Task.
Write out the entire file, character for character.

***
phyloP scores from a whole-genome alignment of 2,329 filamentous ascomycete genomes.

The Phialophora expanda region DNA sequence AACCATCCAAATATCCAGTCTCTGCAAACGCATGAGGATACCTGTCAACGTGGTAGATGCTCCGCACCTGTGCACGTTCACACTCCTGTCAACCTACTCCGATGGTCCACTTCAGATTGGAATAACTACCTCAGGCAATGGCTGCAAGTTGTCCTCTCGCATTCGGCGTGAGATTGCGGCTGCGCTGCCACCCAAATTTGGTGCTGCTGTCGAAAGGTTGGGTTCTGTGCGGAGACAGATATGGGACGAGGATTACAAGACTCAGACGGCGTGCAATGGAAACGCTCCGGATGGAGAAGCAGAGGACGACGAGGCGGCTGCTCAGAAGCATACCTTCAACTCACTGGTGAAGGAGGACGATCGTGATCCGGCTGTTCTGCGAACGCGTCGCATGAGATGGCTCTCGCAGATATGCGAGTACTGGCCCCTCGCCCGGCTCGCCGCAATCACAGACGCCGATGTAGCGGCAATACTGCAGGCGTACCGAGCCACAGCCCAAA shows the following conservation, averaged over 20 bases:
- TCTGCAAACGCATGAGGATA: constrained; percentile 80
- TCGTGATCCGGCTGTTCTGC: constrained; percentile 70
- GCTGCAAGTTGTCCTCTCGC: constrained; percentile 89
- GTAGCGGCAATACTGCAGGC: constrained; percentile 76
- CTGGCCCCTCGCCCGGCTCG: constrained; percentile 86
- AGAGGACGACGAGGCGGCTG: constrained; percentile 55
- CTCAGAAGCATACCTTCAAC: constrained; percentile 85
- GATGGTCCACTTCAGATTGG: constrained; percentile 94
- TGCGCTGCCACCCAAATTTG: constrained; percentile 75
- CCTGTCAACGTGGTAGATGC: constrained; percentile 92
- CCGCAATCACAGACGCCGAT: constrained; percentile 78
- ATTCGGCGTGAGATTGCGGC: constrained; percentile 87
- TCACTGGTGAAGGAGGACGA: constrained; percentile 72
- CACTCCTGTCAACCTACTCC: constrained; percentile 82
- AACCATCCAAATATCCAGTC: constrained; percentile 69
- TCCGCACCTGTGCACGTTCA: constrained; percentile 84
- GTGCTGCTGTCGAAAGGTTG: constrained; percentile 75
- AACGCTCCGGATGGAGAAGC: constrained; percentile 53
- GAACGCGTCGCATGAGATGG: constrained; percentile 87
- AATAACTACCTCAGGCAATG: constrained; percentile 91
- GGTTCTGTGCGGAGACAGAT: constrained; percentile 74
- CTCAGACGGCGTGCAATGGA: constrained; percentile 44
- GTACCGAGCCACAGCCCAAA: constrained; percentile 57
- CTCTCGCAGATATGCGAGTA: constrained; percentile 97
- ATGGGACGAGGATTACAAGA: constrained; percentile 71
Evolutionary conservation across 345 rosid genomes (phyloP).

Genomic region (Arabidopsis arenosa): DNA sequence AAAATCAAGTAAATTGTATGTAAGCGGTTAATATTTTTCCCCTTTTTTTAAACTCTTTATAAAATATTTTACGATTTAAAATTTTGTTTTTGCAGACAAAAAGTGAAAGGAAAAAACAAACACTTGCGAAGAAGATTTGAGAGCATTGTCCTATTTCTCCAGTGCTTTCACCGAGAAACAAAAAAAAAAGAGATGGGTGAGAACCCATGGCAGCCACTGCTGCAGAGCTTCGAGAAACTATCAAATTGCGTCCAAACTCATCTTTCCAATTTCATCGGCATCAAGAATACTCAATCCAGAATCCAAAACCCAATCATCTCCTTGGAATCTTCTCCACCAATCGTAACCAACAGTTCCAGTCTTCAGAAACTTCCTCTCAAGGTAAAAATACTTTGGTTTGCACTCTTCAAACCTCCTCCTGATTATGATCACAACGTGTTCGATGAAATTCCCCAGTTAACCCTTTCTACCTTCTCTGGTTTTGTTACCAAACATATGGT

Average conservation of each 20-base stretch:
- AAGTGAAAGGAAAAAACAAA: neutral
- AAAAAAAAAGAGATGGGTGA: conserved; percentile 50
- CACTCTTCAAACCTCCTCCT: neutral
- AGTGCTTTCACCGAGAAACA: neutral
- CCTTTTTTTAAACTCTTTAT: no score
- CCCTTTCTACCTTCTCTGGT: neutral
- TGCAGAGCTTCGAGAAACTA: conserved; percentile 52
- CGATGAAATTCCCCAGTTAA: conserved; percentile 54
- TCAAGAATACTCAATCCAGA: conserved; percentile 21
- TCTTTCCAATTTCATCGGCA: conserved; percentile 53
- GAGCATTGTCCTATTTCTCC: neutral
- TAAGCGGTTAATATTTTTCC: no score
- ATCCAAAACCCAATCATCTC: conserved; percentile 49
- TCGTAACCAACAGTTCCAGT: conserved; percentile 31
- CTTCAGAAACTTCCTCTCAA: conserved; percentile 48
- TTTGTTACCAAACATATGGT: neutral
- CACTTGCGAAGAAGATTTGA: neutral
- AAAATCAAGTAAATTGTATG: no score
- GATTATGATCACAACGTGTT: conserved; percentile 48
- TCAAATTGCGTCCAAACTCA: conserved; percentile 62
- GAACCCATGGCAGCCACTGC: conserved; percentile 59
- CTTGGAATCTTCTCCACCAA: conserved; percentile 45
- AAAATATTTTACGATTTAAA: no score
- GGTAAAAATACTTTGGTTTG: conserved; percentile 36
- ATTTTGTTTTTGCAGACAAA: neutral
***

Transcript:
phyloP scores from a whole-genome alignment of 2,329 filamentous ascomycete genomes.

The Phialophora expanda region DNA sequence AACCATCCAAATATCCAGTCTCTGCAAACGCATGAGGATACCTGTCAACGTGGTAGATGCTCCGCACCTGTGCACGTTCACACTCCTGTCAACCTACTCCGATGGTCCACTTCAGATTGGAATAACTACCTCAGGCAATGGCTGCAAGTTGTCCTCTCGCATTCGGCGTGAGATTGCGGCTGCGCTGCCACCCAAATTTGGTGCTGCTGTCGAAAGGTTGGGTTCTGTGCGGAGACAGATATGGGACGAGGATTACAAGACTCAGACGGCGTGCAATGGAAACGCTCCGGATGGAGAAGCAGAGGACGACGAGGCGGCTGCTCAGAAGCATACCTTCAACTCACTGGTGAAGGAGGACGATCGTGATCCGGCTGTTCTGCGAACGCGTCGCATGAGATGGCTCTCGCAGATATGCGAGTACTGGCCCCTCGCCCGGCTCGCCGCAATCACAGACGCCGATGTAGCGGCAATACTGCAGGCGTACCGAGCCACAGCCCAAA shows the following conservation, averaged over 20 bases:
- TCTGCAAACGCATGAGGATA: constrained; percentile 80
- TCGTGATCCGGCTGTTCTGC: constrained; percentile 70
- GCTGCAAGTTGTCCTCTCGC: constrained; percentile 89
- GTAGCGGCAATACTGCAGGC: constrained; percentile 76
- CTGGCCCCTCGCCCGGCTCG: constrained; percentile 86
- AGAGGACGACGAGGCGGCTG: constrained; percentile 55
- CTCAGAAGCATACCTTCAAC: constrained; percentile 85
- GATGGTCCACTTCAGATTGG: constrained; percentile 94
- TGCGCTGCCACCCAAATTTG: constrained; percentile 75
- CCTGTCAACGTGGTAGATGC: constrained; percentile 92
- CCGCAATCACAGACGCCGAT: constrained; percentile 78
- ATTCGGCGTGAGATTGCGGC: constrained; percentile 87
- TCACTGGTGAAGGAGGACGA: constrained; percentile 72
- CACTCCTGTCAACCTACTCC: constrained; percentile 82
- AACCATCCAAATATCCAGTC: constrained; percentile 69
- TCCGCACCTGTGCACGTTCA: constrained; percentile 84
- GTGCTGCTGTCGAAAGGTTG: constrained; percentile 75
- AACGCTCCGGATGGAGAAGC: constrained; percentile 53
- GAACGCGTCGCATGAGATGG: constrained; percentile 87
- AATAACTACCTCAGGCAATG: constrained; percentile 91
- GGTTCTGTGCGGAGACAGAT: constrained; percentile 74
- CTCAGACGGCGTGCAATGGA: constrained; percentile 44
- GTACCGAGCCACAGCCCAAA: constrained; percentile 57
- CTCTCGCAGATATGCGAGTA: constrained; percentile 97
- ATGGGACGAGGATTACAAGA: constrained; percentile 71
Evolutionary conservation across 345 rosid genomes (phyloP).

Genomic region (Arabidopsis arenosa): DNA sequence AAAATCAAGTAAATTGTATGTAAGCGGTTAATATTTTTCCCCTTTTTTTAAACTCTTTATAAAATATTTTACGATTTAAAATTTTGTTTTTGCAGACAAAAAGTGAAAGGAAAAAACAAACACTTGCGAAGAAGATTTGAGAGCATTGTCCTATTTCTCCAGTGCTTTCACCGAGAAACAAAAAAAAAAGAGATGGGTGAGAACCCATGGCAGCCACTGCTGCAGAGCTTCGAGAAACTATCAAATTGCGTCCAAACTCATCTTTCCAATTTCATCGGCATCAAGAATACTCAATCCAGAATCCAAAACCCAATCATCTCCTTGGAATCTTCTCCACCAATCGTAACCAACAGTTCCAGTCTTCAGAAACTTCCTCTCAAGGTAAAAATACTTTGGTTTGCACTCTTCAAACCTCCTCCTGATTATGATCACAACGTGTTCGATGAAATTCCCCAGTTAACCCTTTCTACCTTCTCTGGTTTTGTTACCAAACATATGGT

Average conservation of each 20-base stretch:
- AAGTGAAAGGAAAAAACAAA: neutral
- AAAAAAAAAGAGATGGGTGA: conserved; percentile 50
- CACTCTTCAAACCTCCTCCT: neutral
- AGTGCTTTCACCGAGAAACA: neutral
- CCTTTTTTTAAACTCTTTAT: no score
- CCCTTTCTACCTTCTCTGGT: neutral
- TGCAGAGCTTCGAGAAACTA: conserved; percentile 52
- CGATGAAATTCCCCAGTTAA: conserved; percentile 54
- TCAAGAATACTCAATCCAGA: conserved; percentile 21
- TCTTTCCAATTTCATCGGCA: conserved; percentile 53
- GAGCATTGTCCTATTTCTCC: neutral
- TAAGCGGTTAATATTTTTCC: no score
- ATCCAAAACCCAATCATCTC: conserved; percentile 49
- TCGTAACCAACAGTTCCAGT: conserved; percentile 31
- CTTCAGAAACTTCCTCTCAA: conserved; percentile 48
- TTTGTTACCAAACATATGGT: neutral
- CACTTGCGAAGAAGATTTGA: neutral
- AAAATCAAGTAAATTGTATG: no score
- GATTATGATCACAACGTGTT: conserved; percentile 48
- TCAAATTGCGTCCAAACTCA: conserved; percentile 62
- GAACCCATGGCAGCCACTGC: conserved; percentile 59
- CTTGGAATCTTCTCCACCAA: conserved; percentile 45
- AAAATATTTTACGATTTAAA: no score
- GGTAAAAATACTTTGGTTTG: conserved; percentile 36
- ATTTTGTTTTTGCAGACAAA: neutral